Forecast confidence is increasing on the possibility of significant snowfall to unfold across the region late Monday through Tuesday. While timing and the exact track of the storm system is still not quite clear yet, there is a growing concensus amongst some of the most recent weather model solutions for widespread accumulating snowfall to occur early next week.
A vigorous upper level storm system is expected to eject out of Alberta/British Columbia and into the northern Plains of the Lower 48 late Sunday. Riding along a baroclinic zone and a strong northwest jet, the upper level storm system will continue to move southeast from the Plains into the mid-Mississippi Valley region Monday night into Tuesday. As this storm system travels from Canada towards the mid-Mississippi Valley region, it will overspread snow from the Dakotas (Sunday/Monday) into the southern Great Lakes (Tuesday) including the Chicago area.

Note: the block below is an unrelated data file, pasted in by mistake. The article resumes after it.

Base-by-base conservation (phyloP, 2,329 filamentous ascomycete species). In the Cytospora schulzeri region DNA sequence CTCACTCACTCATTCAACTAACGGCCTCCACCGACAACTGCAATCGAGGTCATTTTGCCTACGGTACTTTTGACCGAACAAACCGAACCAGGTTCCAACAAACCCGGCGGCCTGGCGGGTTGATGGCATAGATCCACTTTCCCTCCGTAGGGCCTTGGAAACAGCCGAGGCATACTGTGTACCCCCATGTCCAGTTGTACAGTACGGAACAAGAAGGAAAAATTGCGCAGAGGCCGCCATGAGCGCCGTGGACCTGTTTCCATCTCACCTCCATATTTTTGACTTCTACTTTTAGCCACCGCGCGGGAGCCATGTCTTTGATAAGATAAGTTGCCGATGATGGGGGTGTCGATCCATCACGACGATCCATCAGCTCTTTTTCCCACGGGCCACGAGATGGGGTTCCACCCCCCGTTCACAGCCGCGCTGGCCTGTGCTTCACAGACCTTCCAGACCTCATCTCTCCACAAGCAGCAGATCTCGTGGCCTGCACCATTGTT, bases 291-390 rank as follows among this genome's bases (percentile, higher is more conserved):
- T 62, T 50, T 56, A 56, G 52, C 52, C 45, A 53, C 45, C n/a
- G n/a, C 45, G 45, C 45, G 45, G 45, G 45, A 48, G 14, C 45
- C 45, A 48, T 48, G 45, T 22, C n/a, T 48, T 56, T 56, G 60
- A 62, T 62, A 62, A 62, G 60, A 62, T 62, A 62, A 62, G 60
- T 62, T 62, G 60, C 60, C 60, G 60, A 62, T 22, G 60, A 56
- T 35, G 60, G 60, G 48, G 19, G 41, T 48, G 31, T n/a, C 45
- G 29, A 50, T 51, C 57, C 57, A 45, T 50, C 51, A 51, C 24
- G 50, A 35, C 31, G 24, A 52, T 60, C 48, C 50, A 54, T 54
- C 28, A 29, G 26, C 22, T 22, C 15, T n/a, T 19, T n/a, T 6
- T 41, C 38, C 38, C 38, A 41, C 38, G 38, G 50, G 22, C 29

Similar to the snowstorm that impacted the region not even a week ago, this storm system will possess ample moisture content thanks to a flux of a warmer, moist airmass from the Southern U.S./Gulf of Mexico. With that said, it's looking like a pretty dynamic storm system. The axis of heaviest snow still favors the southern sections of the Chicago area (primarily south of I-80). A 3-8" preliminary snow range is reasonable from this storm system this far out with lighter amounts occurring close to the Wisconsin border and the heaviest amounts better than 6 inches occurring south of I-80 and west of the Fox Valley area.
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